1333
U.S. v. BOYLL
Cite as 774 F.Supp. 133 (D.N.M. 1991)

 
                UNITED STATES of America, Plaintiff, 
 
                                v. 
 
                 Robert Lawrence BOYLL, Defendant. 
 
                      Crim. No. 90-207-JB. 
 
                   United States District Court, 
                          D. New Mexico. 
 
                          Sept. 3, 1991 
 
     Non-Indian member of Native American church was indicted for 
importing peyote through mail and possessing it with intent to 
distribute.  He moved to dismiss.  The District Court, Burciaga, 
Chief Judge, held that: (1) permitting Indians' nondrug use of 
peyote in bona fide religious ceremonies of Native American 
church, but prohibiting such use by non-Indians, would violate 
free exercise and equal protection clauses; (2) compelling 
interest test applied to free exercise challenge to prosecution 
of non-Indian member, and (3) prosecution would violate free 
exercise clause. 
 
     Motions granted. 
 
1.   Drugs and Narcotics 46 
     Exemption permitting nondrug use of peyote in bona fide 
religious ceremonies of Native American Church applies to all 
members regardless of race.  Comprehensive Drug Abuse Prevention 
and Control Act of 1970,  202(c), Schedule I(c)(12), as amended, 
21 U.S.C.A.  812(c), Schedule I(c)(12); U.S.C.A. Const.Amends. 
1, 14. 
 
2.   Constitutional Law  84.5(19), 250.1(1) 
     Drugs and Narcotics  46 
     Permitting non-drug use of peyote in bona fide religious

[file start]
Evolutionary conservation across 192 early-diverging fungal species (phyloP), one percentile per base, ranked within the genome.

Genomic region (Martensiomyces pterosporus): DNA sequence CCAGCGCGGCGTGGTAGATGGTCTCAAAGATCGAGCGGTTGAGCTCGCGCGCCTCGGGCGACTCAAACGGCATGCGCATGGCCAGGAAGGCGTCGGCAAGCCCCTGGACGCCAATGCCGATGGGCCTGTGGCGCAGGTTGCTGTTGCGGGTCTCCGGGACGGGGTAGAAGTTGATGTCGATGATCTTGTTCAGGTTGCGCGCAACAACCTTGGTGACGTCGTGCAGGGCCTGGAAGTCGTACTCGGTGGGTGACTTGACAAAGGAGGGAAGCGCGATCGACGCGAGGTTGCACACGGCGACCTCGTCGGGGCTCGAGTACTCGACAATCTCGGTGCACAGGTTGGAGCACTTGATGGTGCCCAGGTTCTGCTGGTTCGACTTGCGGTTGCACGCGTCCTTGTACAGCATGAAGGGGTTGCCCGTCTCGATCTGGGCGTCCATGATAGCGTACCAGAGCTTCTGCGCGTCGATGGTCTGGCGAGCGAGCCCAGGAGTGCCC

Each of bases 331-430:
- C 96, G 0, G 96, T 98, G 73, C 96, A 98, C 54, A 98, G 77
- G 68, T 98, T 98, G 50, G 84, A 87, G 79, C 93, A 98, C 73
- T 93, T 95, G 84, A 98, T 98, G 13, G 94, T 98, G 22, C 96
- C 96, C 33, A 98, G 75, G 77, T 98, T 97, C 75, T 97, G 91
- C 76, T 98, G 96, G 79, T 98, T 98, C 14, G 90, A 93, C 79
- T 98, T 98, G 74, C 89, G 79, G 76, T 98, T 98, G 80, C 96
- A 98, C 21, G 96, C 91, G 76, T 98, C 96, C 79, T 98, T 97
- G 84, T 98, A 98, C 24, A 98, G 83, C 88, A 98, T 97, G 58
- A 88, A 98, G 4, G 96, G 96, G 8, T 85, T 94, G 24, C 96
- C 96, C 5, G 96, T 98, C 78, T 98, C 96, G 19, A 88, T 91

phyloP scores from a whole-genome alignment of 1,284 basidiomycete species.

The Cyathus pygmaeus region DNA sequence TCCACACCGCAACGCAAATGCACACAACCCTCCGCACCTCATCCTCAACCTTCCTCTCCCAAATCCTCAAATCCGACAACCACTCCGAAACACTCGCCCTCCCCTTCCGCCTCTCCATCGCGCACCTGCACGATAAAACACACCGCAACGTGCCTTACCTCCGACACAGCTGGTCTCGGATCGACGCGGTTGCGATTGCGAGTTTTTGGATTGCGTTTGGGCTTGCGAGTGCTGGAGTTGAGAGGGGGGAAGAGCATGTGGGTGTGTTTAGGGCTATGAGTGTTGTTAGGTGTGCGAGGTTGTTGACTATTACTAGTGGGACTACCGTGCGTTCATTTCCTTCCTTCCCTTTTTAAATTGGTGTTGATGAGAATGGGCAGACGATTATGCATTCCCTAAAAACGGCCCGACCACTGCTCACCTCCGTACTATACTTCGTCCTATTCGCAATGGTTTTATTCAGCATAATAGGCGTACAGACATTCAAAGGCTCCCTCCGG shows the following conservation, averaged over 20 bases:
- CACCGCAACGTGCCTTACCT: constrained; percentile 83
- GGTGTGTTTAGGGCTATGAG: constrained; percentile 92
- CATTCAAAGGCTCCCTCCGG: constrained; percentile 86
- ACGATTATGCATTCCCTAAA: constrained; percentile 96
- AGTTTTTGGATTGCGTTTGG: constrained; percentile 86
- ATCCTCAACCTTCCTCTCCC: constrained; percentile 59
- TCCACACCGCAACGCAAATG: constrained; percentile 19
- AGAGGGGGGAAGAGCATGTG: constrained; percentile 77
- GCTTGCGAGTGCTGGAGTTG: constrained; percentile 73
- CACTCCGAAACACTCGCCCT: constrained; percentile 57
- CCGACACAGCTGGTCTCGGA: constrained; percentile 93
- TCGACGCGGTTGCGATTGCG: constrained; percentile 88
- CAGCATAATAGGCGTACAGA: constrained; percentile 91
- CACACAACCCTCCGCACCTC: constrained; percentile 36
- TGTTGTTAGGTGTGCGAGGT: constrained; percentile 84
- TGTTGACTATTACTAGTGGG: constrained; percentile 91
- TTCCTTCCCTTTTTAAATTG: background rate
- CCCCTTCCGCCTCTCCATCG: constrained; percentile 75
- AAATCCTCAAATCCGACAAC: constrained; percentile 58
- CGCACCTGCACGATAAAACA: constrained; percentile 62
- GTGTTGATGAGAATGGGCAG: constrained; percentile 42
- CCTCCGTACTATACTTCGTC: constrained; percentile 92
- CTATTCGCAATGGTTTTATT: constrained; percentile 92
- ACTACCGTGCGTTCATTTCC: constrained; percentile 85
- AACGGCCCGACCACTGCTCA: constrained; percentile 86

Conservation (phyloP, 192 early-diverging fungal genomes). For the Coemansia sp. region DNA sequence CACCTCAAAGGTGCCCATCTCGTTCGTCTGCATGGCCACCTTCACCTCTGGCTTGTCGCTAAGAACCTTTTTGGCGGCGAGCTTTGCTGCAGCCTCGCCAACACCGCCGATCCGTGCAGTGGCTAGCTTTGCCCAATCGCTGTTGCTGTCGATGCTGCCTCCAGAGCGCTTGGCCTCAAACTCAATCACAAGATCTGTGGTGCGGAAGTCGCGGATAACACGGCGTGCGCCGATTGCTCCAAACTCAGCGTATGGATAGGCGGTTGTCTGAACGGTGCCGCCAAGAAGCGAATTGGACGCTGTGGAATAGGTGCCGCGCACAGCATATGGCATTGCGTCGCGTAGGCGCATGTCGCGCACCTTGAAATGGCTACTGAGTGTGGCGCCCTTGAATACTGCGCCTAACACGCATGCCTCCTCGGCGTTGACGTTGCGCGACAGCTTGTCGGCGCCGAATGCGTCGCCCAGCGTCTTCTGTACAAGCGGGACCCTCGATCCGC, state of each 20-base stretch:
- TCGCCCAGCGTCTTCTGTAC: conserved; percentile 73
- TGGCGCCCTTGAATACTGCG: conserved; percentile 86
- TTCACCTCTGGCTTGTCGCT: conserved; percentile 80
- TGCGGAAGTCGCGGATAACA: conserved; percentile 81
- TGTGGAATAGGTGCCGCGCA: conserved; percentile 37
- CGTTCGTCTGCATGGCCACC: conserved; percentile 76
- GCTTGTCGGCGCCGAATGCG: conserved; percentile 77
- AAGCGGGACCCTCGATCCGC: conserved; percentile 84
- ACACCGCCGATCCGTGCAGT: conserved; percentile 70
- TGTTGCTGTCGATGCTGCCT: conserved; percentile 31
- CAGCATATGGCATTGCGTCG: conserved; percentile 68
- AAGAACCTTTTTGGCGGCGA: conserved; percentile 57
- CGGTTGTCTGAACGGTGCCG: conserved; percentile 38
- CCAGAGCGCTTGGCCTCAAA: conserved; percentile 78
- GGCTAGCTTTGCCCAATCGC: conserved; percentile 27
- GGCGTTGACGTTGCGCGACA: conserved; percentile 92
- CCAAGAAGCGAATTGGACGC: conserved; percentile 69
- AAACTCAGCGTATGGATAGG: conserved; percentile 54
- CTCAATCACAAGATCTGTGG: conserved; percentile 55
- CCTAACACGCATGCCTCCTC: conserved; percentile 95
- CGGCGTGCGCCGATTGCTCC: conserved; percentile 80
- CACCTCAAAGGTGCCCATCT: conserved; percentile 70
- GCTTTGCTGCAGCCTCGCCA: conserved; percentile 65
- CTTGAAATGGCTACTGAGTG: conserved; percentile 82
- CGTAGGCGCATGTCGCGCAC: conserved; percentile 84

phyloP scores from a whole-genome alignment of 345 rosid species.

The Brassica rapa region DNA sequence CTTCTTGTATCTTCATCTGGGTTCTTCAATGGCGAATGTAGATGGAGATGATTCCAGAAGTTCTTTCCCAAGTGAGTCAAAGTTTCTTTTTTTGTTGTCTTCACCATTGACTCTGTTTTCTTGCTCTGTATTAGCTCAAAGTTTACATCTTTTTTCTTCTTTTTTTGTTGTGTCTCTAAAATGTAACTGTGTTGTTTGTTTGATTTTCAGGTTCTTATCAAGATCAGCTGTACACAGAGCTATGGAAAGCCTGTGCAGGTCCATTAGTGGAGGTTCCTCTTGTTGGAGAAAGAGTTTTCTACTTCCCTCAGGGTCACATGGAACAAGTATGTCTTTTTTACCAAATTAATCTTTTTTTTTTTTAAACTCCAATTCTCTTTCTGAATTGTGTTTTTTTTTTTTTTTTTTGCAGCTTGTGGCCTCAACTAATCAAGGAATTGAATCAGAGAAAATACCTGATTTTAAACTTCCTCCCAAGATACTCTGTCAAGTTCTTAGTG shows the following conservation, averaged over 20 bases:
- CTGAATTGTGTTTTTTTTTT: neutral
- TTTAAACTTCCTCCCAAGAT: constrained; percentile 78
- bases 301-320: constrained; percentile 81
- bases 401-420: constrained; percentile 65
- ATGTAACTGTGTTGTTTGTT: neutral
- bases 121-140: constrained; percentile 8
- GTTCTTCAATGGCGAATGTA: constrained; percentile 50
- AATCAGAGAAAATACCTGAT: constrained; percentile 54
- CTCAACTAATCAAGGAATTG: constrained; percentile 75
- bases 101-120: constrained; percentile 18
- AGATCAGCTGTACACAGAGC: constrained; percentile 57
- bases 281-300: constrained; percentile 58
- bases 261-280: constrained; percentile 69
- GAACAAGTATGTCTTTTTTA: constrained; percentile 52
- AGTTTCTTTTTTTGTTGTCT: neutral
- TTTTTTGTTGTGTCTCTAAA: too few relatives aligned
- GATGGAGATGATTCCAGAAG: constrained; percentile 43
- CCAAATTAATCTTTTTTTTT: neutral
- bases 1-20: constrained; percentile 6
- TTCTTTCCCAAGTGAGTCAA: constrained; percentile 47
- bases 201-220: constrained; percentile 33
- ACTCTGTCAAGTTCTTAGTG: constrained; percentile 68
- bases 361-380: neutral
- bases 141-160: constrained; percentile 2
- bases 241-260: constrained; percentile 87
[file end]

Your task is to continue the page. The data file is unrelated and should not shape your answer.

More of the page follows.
ceremonies by Indian members of Native American church, but 
prohibiting the same use by non-Indian members, would violate 
free exercise and equal protection clauses; such an 
interpretation of exemption for nondrug use of peyote would have 
effect of imposing racial exclusion to membership in the church 
itself.  U.S.C.A. Const.Amends. 1, 14. 

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774 FEDERAL SUPPLEMENT

 
3.   Constitutional Law 84.5(19) 
     Exemption permitting nondrug use of peyote in bona fide 
religious ceremonies of Native American Church is specifically 
directed to religious practices, is not neutral or generally 
applicable, and, therefore, is not within United States Supreme 
Court's Smith decision abandoning free exercise clause's 
compelling interest test if the challenged law is neutral and 
generally applicable.  U.S.C.A. Const.Amend. 1. 
 
4.   Constitutional Law 84.5(19) 
     Drugs and Narcotics 46 
     Prohibiting non-Indian member of Native American Church from 
importing peyote through mail and possessing it with intent to 
distribute would impose substantial burden on free exercise of 
religion, was not justified by compelling governmental interest, 
and would violate free exercise clause.  U.S.C.A. Const.Amend. 1; 
Comprehensive Drug Abuse Prevention and Control Act of 1970,  
202(c), Schedule I(c)(12), as amended, 21 U.S.C.A.  812(c), 
Schedule I(c)(12). 
 
     David N. Williams, Asst. U.S. Atty., Albuquerque, N.M., for 
plaintiff. 
 
     Peter Schoenburg, Asst. Federal Public Defender, 
Albuquerque, N.M., for defendant. 
 
MEMORANDUM OPINION 
AND ORDER